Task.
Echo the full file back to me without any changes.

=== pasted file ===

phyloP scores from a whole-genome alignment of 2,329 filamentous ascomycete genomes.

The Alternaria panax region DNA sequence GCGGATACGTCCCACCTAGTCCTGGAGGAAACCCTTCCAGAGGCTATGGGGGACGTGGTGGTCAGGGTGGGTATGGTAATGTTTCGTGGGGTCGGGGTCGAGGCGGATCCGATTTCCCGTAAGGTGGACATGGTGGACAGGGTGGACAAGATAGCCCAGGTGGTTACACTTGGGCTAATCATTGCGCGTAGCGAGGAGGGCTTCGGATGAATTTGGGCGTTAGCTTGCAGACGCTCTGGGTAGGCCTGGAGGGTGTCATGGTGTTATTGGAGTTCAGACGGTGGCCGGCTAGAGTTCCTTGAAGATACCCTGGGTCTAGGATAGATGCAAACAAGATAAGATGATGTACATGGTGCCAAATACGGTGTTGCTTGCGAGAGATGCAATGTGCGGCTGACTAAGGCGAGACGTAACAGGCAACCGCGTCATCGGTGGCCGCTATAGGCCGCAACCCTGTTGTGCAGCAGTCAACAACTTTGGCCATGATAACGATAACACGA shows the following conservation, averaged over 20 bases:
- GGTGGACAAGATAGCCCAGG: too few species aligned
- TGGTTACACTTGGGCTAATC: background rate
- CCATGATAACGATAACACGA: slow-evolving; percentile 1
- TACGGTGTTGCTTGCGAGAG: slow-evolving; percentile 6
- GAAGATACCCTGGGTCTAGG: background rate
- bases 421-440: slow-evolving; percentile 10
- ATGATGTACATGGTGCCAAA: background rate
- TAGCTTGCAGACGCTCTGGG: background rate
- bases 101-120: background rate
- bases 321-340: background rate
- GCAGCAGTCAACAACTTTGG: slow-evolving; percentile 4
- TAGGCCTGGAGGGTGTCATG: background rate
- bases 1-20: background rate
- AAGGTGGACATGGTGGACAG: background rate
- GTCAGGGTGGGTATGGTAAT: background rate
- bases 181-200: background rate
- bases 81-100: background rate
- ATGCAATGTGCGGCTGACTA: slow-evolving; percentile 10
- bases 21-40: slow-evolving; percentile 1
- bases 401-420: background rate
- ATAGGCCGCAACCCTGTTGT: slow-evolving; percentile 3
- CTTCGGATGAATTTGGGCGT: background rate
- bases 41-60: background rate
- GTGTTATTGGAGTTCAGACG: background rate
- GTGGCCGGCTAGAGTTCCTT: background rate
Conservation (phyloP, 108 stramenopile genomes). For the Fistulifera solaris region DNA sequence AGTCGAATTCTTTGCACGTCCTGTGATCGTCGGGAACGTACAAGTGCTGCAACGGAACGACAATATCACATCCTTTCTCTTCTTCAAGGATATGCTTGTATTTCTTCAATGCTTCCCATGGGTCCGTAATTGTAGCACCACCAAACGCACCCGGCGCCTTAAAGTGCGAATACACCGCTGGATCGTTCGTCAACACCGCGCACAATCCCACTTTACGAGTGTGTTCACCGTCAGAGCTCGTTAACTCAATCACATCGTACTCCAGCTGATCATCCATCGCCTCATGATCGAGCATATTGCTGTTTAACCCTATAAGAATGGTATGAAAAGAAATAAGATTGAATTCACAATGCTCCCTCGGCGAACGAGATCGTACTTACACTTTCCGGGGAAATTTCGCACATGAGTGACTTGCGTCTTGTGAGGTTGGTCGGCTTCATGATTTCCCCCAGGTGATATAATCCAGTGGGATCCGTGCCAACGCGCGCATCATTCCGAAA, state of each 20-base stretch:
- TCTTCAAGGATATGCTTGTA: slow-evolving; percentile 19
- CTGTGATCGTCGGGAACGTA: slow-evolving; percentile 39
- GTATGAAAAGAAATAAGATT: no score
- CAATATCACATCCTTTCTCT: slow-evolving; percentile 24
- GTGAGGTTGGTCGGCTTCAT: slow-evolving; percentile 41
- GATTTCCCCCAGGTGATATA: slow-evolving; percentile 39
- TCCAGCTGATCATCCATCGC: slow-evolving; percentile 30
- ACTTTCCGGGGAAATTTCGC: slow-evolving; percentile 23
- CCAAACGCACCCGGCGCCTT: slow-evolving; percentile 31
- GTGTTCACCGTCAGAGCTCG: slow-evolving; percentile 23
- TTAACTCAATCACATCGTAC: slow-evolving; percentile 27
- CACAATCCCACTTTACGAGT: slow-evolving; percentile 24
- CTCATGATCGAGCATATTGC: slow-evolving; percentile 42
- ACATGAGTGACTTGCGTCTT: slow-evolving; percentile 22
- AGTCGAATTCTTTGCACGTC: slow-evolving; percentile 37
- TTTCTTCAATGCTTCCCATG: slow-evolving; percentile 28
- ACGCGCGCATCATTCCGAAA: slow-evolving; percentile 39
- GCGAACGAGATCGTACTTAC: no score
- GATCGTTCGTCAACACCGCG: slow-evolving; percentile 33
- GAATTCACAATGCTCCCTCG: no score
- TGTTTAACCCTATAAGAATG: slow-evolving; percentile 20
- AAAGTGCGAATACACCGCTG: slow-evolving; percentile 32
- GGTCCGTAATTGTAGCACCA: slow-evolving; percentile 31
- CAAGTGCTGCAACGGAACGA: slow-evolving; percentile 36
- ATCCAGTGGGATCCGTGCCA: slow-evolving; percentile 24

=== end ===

phyloP scores from a whole-genome alignment of 2,329 filamentous ascomycete genomes.

The Alternaria panax region DNA sequence GCGGATACGTCCCACCTAGTCCTGGAGGAAACCCTTCCAGAGGCTATGGGGGACGTGGTGGTCAGGGTGGGTATGGTAATGTTTCGTGGGGTCGGGGTCGAGGCGGATCCGATTTCCCGTAAGGTGGACATGGTGGACAGGGTGGACAAGATAGCCCAGGTGGTTACACTTGGGCTAATCATTGCGCGTAGCGAGGAGGGCTTCGGATGAATTTGGGCGTTAGCTTGCAGACGCTCTGGGTAGGCCTGGAGGGTGTCATGGTGTTATTGGAGTTCAGACGGTGGCCGGCTAGAGTTCCTTGAAGATACCCTGGGTCTAGGATAGATGCAAACAAGATAAGATGATGTACATGGTGCCAAATACGGTGTTGCTTGCGAGAGATGCAATGTGCGGCTGACTAAGGCGAGACGTAACAGGCAACCGCGTCATCGGTGGCCGCTATAGGCCGCAACCCTGTTGTGCAGCAGTCAACAACTTTGGCCATGATAACGATAACACGA shows the following conservation, averaged over 20 bases:
- GGTGGACAAGATAGCCCAGG: too few species aligned
- TGGTTACACTTGGGCTAATC: background rate
- CCATGATAACGATAACACGA: slow-evolving; percentile 1
- TACGGTGTTGCTTGCGAGAG: slow-evolving; percentile 6
- GAAGATACCCTGGGTCTAGG: background rate
- bases 421-440: slow-evolving; percentile 10
- ATGATGTACATGGTGCCAAA: background rate
- TAGCTTGCAGACGCTCTGGG: background rate
- bases 101-120: background rate
- bases 321-340: background rate
- GCAGCAGTCAACAACTTTGG: slow-evolving; percentile 4
- TAGGCCTGGAGGGTGTCATG: background rate
- bases 1-20: background rate
- AAGGTGGACATGGTGGACAG: background rate
- GTCAGGGTGGGTATGGTAAT: background rate
- bases 181-200: background rate
- bases 81-100: background rate
- ATGCAATGTGCGGCTGACTA: slow-evolving; percentile 10
- bases 21-40: slow-evolving; percentile 1
- bases 401-420: background rate
- ATAGGCCGCAACCCTGTTGT: slow-evolving; percentile 3
- CTTCGGATGAATTTGGGCGT: background rate
- bases 41-60: background rate
- GTGTTATTGGAGTTCAGACG: background rate
- GTGGCCGGCTAGAGTTCCTT: background rate
Conservation (phyloP, 108 stramenopile genomes). For the Fistulifera solaris region DNA sequence AGTCGAATTCTTTGCACGTCCTGTGATCGTCGGGAACGTACAAGTGCTGCAACGGAACGACAATATCACATCCTTTCTCTTCTTCAAGGATATGCTTGTATTTCTTCAATGCTTCCCATGGGTCCGTAATTGTAGCACCACCAAACGCACCCGGCGCCTTAAAGTGCGAATACACCGCTGGATCGTTCGTCAACACCGCGCACAATCCCACTTTACGAGTGTGTTCACCGTCAGAGCTCGTTAACTCAATCACATCGTACTCCAGCTGATCATCCATCGCCTCATGATCGAGCATATTGCTGTTTAACCCTATAAGAATGGTATGAAAAGAAATAAGATTGAATTCACAATGCTCCCTCGGCGAACGAGATCGTACTTACACTTTCCGGGGAAATTTCGCACATGAGTGACTTGCGTCTTGTGAGGTTGGTCGGCTTCATGATTTCCCCCAGGTGATATAATCCAGTGGGATCCGTGCCAACGCGCGCATCATTCCGAAA, state of each 20-base stretch:
- TCTTCAAGGATATGCTTGTA: slow-evolving; percentile 19
- CTGTGATCGTCGGGAACGTA: slow-evolving; percentile 39
- GTATGAAAAGAAATAAGATT: no score
- CAATATCACATCCTTTCTCT: slow-evolving; percentile 24
- GTGAGGTTGGTCGGCTTCAT: slow-evolving; percentile 41
- GATTTCCCCCAGGTGATATA: slow-evolving; percentile 39
- TCCAGCTGATCATCCATCGC: slow-evolving; percentile 30
- ACTTTCCGGGGAAATTTCGC: slow-evolving; percentile 23
- CCAAACGCACCCGGCGCCTT: slow-evolving; percentile 31
- GTGTTCACCGTCAGAGCTCG: slow-evolving; percentile 23
- TTAACTCAATCACATCGTAC: slow-evolving; percentile 27
- CACAATCCCACTTTACGAGT: slow-evolving; percentile 24
- CTCATGATCGAGCATATTGC: slow-evolving; percentile 42
- ACATGAGTGACTTGCGTCTT: slow-evolving; percentile 22
- AGTCGAATTCTTTGCACGTC: slow-evolving; percentile 37
- TTTCTTCAATGCTTCCCATG: slow-evolving; percentile 28
- ACGCGCGCATCATTCCGAAA: slow-evolving; percentile 39
- GCGAACGAGATCGTACTTAC: no score
- GATCGTTCGTCAACACCGCG: slow-evolving; percentile 33
- GAATTCACAATGCTCCCTCG: no score
- TGTTTAACCCTATAAGAATG: slow-evolving; percentile 20
- AAAGTGCGAATACACCGCTG: slow-evolving; percentile 32
- GGTCCGTAATTGTAGCACCA: slow-evolving; percentile 31
- CAAGTGCTGCAACGGAACGA: slow-evolving; percentile 36
- ATCCAGTGGGATCCGTGCCA: slow-evolving; percentile 24